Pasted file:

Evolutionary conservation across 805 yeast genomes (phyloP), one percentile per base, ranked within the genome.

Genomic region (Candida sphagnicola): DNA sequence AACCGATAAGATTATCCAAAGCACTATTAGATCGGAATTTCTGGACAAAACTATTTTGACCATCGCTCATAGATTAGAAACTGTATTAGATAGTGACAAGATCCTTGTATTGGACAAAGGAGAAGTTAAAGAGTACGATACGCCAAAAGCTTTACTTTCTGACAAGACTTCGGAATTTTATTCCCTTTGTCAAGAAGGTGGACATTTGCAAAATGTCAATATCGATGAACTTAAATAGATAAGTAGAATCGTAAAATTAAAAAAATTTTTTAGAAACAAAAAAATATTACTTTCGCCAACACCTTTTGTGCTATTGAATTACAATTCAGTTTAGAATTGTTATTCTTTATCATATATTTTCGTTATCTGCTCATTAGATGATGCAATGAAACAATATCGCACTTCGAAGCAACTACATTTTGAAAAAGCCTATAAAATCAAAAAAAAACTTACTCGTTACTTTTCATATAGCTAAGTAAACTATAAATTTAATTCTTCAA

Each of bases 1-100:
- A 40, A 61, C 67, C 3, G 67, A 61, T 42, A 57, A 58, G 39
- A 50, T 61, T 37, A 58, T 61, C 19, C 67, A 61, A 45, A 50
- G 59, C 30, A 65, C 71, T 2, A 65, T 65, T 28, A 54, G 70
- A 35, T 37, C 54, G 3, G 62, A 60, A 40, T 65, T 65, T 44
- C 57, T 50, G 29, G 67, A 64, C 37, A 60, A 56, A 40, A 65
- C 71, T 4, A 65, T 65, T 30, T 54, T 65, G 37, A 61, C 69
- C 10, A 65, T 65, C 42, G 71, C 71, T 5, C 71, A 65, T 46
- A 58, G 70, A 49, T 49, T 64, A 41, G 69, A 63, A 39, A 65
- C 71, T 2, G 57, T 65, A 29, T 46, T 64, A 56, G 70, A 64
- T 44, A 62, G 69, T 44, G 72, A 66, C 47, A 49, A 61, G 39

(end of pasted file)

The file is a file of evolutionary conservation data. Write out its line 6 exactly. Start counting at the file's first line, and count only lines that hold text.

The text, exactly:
- G 59, C 30, A 65, C 71, T 2, A 65, T 65, T 28, A 54, G 70